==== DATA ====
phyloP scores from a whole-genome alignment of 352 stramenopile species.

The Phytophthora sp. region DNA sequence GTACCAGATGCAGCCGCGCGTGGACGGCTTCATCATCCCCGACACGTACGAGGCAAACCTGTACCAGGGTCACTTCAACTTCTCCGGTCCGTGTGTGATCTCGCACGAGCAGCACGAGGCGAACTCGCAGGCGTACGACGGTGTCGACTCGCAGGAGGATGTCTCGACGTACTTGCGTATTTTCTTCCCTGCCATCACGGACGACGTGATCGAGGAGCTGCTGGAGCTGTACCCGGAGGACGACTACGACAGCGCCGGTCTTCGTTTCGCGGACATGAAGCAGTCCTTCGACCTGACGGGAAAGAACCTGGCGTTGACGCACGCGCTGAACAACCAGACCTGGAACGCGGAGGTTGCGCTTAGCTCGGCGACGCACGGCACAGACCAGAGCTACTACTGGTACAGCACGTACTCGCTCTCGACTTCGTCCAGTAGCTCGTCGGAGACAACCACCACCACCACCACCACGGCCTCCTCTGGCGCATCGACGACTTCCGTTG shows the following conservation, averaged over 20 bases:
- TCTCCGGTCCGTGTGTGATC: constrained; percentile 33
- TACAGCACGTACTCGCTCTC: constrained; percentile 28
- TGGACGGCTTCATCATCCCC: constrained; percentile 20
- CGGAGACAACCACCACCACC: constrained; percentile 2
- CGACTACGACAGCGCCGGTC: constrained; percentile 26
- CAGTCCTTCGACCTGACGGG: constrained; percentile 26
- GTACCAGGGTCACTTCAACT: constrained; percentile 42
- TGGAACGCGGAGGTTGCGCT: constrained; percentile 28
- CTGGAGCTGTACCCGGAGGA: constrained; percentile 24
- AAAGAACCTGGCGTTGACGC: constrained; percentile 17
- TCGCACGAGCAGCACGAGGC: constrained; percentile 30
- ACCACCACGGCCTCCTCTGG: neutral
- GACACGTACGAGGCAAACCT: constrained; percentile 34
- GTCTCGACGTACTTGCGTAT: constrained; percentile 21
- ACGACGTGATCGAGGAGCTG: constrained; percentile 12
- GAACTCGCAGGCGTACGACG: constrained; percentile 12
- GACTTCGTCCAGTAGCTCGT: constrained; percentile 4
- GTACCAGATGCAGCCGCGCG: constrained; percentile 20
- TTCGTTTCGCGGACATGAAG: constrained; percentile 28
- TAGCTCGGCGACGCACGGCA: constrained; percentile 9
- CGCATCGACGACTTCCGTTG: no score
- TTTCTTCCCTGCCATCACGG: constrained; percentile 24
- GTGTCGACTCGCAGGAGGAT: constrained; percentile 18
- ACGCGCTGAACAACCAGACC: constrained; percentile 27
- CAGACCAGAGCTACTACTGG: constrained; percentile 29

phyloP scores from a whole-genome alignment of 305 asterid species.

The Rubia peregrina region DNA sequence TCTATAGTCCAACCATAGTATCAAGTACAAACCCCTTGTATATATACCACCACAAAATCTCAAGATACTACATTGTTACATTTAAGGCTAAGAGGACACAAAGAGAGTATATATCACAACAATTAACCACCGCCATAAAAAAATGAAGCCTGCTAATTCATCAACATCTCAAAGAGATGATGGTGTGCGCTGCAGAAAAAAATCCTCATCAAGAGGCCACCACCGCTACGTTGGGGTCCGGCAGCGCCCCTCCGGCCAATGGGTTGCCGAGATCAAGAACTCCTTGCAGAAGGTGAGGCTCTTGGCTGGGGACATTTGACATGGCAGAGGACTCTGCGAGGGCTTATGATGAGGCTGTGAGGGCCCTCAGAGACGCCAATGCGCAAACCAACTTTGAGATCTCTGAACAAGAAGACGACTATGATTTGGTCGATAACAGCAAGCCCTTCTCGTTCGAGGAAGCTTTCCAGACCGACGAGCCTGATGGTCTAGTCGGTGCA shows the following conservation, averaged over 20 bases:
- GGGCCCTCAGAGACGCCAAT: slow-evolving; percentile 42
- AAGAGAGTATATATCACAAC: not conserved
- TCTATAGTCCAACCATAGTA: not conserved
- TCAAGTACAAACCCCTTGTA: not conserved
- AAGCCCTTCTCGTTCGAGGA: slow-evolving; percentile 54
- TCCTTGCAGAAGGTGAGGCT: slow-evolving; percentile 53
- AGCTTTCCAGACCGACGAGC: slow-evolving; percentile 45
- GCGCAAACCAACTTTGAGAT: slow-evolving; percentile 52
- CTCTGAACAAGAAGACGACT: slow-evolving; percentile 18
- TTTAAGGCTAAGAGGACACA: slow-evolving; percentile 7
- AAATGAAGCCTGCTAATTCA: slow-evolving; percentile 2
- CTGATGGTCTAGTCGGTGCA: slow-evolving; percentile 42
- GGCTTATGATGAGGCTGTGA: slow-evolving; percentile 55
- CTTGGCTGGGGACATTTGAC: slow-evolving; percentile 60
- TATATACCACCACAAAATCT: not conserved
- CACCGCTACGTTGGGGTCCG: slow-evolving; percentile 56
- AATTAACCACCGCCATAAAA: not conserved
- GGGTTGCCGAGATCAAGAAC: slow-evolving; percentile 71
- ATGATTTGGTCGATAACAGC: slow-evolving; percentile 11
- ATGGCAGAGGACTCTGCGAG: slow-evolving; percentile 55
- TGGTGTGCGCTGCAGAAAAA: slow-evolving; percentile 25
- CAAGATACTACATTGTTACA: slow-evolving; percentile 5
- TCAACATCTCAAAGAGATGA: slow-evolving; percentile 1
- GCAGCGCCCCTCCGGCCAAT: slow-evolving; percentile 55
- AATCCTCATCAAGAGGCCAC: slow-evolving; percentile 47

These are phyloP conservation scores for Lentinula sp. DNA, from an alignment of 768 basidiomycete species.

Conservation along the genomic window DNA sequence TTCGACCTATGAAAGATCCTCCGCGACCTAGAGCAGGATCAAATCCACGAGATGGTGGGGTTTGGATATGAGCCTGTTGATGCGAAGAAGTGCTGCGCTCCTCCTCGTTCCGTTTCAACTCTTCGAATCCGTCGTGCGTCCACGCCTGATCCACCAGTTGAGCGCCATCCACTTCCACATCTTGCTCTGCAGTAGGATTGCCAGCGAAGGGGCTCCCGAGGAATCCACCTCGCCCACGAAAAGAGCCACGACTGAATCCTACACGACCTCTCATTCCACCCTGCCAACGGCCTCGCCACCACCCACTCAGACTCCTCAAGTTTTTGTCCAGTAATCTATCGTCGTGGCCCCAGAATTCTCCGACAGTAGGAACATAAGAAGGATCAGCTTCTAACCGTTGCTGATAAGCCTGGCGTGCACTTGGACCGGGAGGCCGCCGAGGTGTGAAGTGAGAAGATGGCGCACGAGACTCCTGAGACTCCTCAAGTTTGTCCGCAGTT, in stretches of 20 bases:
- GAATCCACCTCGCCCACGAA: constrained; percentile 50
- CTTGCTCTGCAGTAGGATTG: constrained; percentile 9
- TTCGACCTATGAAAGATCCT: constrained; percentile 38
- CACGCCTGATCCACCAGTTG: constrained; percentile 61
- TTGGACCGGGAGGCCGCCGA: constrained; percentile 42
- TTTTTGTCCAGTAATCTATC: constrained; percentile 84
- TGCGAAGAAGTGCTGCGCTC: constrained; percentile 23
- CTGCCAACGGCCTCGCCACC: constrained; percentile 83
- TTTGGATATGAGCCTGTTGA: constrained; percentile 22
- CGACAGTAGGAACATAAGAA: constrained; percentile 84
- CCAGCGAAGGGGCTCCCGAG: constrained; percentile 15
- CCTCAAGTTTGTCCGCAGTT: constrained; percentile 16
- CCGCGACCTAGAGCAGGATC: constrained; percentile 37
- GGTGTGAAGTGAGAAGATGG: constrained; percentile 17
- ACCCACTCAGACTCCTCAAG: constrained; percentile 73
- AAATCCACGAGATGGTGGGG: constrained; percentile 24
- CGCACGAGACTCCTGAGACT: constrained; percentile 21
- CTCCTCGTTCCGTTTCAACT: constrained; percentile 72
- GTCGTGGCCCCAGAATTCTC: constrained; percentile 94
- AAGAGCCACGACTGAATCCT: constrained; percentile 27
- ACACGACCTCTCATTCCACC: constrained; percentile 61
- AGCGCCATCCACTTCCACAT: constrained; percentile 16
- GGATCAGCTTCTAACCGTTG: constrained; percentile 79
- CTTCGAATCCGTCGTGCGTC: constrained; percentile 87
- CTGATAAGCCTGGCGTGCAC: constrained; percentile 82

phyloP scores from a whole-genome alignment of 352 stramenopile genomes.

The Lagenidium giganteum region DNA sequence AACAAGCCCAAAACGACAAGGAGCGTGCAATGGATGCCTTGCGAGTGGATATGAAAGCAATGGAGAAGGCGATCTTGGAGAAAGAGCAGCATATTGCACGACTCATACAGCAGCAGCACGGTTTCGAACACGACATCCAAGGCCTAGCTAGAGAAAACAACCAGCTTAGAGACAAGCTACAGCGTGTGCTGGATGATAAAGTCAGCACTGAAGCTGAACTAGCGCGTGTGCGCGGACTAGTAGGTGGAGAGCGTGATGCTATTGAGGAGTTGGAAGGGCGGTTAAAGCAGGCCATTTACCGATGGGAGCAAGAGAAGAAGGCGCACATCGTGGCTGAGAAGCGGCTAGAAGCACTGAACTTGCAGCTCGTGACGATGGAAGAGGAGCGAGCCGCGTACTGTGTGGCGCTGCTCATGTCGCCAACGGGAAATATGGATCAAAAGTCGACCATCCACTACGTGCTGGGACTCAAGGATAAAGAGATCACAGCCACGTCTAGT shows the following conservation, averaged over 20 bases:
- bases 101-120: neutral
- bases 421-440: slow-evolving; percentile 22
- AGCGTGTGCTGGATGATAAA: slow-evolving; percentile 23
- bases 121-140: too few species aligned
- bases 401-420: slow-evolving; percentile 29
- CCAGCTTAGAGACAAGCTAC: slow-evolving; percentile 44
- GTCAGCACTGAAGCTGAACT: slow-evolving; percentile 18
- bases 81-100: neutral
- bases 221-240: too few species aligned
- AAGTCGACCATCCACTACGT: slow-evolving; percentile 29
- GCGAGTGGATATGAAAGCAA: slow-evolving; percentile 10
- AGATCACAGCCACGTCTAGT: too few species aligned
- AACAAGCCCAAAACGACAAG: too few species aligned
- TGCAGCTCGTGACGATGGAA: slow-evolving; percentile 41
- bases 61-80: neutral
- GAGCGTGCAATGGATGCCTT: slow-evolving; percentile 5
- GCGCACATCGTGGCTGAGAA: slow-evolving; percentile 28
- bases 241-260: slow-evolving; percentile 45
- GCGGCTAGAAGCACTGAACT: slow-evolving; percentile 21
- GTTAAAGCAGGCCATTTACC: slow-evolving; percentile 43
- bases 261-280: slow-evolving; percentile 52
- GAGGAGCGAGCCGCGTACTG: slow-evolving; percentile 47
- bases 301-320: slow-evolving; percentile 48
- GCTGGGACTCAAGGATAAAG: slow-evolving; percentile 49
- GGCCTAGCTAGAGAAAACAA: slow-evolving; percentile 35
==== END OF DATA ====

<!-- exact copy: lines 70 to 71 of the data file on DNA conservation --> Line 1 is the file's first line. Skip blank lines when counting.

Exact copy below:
- GGTGTGAAGTGAGAAGATGG: constrained; percentile 17
- ACCCACTCAGACTCCTCAAG: constrained; percentile 73